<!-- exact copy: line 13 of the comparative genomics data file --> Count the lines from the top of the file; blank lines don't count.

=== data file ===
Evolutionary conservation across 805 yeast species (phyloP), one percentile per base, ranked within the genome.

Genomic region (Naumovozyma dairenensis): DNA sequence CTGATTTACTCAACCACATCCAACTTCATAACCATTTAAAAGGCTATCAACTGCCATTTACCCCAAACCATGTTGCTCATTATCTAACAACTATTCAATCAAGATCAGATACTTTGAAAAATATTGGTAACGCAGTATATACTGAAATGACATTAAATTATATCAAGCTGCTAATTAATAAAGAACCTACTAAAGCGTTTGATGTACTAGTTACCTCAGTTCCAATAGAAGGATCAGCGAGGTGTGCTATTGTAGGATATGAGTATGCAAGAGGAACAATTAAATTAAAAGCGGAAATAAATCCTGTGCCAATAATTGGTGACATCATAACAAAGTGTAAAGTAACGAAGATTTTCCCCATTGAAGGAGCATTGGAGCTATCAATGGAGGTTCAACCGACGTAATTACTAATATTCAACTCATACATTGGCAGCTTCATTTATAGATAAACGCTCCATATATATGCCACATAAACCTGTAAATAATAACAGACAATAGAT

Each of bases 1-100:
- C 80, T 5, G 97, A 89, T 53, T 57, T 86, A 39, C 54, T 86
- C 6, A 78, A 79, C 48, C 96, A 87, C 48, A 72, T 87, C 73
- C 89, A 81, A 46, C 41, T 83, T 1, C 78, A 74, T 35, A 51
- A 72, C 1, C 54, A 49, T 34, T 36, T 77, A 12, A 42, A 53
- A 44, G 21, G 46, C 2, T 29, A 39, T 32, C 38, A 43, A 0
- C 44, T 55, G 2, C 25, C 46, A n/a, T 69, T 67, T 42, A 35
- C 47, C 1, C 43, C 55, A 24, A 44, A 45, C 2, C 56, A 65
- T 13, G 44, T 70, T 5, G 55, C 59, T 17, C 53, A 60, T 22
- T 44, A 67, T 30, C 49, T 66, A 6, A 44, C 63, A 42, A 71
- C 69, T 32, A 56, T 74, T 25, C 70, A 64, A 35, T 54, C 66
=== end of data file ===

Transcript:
- C 69, T 32, A 56, T 74, T 25, C 70, A 64, A 35, T 54, C 66